April marked the start of the return to in-person hearings for case conferences, settlement conferences, long motions and trials in Ontario family law courts. Although surely a step forward in the span of the pandemic, some family law lawyers are critical of the shift in policy.

Recently, a group of family lawyers across Ontario have gathered over 1000 signatures to keep virtual hearings standard practice. Currently, the Superior Court of Justice’s guidelines list virtual hearings as “the default for first appearances, early or urgent case conferences and triage courts, urgent motions and trial scheduling, among others.” It is notable that these guidelines are just that: guidelines that are not necessarily always followed at the discretion of the court.

Virtual Hearings Can Enhance the Affordability and Accessibility of Family Law Matters

From the perspective of clients, virtual hearings can enhance accessibility. Clients residing in rural areas may have limited access to public transportation. With the rising costs of gas, trips to the courthouse for 30-minute appearances may not be all that worth the cost. Virtual hearings can help save time and money on transportation.

While at home, parents do not necessarily need to seek childcare. For child protection proceedings, remote hearings can encourage more parents to attend without physically being present. For contentious family disputes, it can help if both parties are not in the same room together. In this way, virtual hearings can be a safer option in some circumstances.

Being in their own space can make the family law process a little less intimidating for clients than experiencing it within an unfamiliar courtroom. Clients won’t need to go through security lineups, and ultimately the expenses of their lawyers are reduced. They can choose a lawyer from anywhere within the province, which is especially beneficial for those in smaller communities with less choice.

In many ways, virtual hearings can help achieve the primary objectives of the Family Law Rules:

Primary objective

(2) The primary objective of these rules is to enable the court to deal with cases justly.

Dealing with cases justly

(3). Dealing with cases justly includes,

(a) ensuring that the procedure is fair to all parties;
(b) saving expense and time;
(c) dealing with the case in ways that are appropriate to its importance and complexity; and
(d) giving appropriate court resources to the case while taking account of the need to give resources to other cases.

Duty to promote primary objective
(4) The court is required to apply these rules to promote the primary objective, and parties and their lawyers are required to help the court to promote the primary objective.

Virtual Hearings Are Not Without Disadvantages

This goes both ways, however. It is important to remember that although individuals may not need to travel to get to their matters in court, not everyone has experience or even access to the required technology. Even in rural areas, connectivity may pose challenges.

Similarly, for self-represented parties, virtual hearings may make a difficult job even harder. With limited help from Legal Aid Ontario, there is no duty counsel for the self-represented to speak to and they can get lost. It is becoming the case that access to justice hinges on access to technology, which is an added expense for clients already experiencing difficult transitions in their life.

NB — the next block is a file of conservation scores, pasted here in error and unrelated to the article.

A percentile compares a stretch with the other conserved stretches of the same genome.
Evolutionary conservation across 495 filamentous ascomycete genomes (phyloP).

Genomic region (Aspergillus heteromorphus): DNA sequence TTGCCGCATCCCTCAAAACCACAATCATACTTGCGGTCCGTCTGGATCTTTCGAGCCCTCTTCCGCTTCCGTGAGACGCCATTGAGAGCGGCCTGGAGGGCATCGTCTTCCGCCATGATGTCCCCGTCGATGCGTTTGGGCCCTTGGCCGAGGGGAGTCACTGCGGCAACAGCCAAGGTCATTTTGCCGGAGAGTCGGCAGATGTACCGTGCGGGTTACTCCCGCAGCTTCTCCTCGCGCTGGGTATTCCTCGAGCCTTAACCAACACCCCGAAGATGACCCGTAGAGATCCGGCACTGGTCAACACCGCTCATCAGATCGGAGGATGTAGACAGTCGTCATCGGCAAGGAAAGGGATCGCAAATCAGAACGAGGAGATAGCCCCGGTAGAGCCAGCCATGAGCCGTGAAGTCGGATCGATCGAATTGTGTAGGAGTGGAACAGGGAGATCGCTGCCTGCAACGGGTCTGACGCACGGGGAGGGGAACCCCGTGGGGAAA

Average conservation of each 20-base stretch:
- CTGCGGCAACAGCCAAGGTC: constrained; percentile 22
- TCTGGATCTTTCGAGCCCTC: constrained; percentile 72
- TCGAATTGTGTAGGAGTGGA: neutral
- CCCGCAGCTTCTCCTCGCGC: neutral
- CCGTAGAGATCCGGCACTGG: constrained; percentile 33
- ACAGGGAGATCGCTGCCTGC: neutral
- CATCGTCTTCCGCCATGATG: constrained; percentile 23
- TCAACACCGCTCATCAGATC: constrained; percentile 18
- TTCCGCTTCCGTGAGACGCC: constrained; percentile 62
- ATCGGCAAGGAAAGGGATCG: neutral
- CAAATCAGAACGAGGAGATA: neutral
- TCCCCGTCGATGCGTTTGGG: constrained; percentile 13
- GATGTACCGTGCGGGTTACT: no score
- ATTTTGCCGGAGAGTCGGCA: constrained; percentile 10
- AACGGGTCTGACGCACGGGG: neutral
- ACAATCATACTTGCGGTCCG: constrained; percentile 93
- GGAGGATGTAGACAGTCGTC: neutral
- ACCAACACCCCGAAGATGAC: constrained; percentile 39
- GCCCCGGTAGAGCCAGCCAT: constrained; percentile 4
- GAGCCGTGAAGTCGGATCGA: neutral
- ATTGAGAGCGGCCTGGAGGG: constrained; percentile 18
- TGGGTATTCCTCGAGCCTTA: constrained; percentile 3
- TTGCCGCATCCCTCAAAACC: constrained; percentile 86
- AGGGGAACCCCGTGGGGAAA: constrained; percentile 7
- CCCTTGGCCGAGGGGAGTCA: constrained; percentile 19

Additionally, the time saved driving may very well be negated by the time required for technological and administrative support in virtual hearings. 

For some judges, virtual hearings are less efficient. In Cousins v Silbourne, the presiding judge was expressly critical of virtual hearings. As he explained:

“One might say, what is the difference if hearings are scheduled in-person and/or virtually? Without getting into the rationale for the presumptive mode of hearings, some types of hearings are more effective in-person or where there is a final determination being made by the court. But there is a further difficulty. Having the same judge hear some matters in-person and some virtual hearings from the same daily list is simply not doable. There are not sufficient judges, courtrooms or court staff to have separate lists dependent on the mode of hearing. Hearing a mixed list is problematic for judges, staff, counsel and parties for many reasons including that time estimates for hearings are not always reliable and technology issues sometimes arise.”

Virtual Hearings Are Likely Here to Stay

However, you feel about virtual hearings, it is clear they come with both benefits and advantages. Some of the negatives felt by virtual hearings may simply be a matter of adjustment. Many of these shifts occurred seemingly overnight, so further time may be needed for processes to be improved and individuals to adapt.

But it is undeniable that in-person hearings may sometimes be the best option for all parties involved. Face-to-face connection has been sorely missed over the past two years, and how we communicate is not limited just to our words or facial expressions. There are some things that cannot be understood through a computer monitor. That said, with a backlog of cases in Ontario family courts, the solution is surely somewhere in the middle.

Contact GDH Family Law for Help with Your Family Matters

At GDH Family Law in Vaughan, our team of skilled family and divorce lawyers is dedicated to providing quality service to their clients, whether their matters are handled, in-person or remotely. We handle matters from separation and divorce to parenting time and decision-making. You can view all of our services here. If you have questions about whether your next family law appearance will be in-person, or your family law matter in general, please contact us online or call us at 416-535-6944 to schedule a free initial consultation.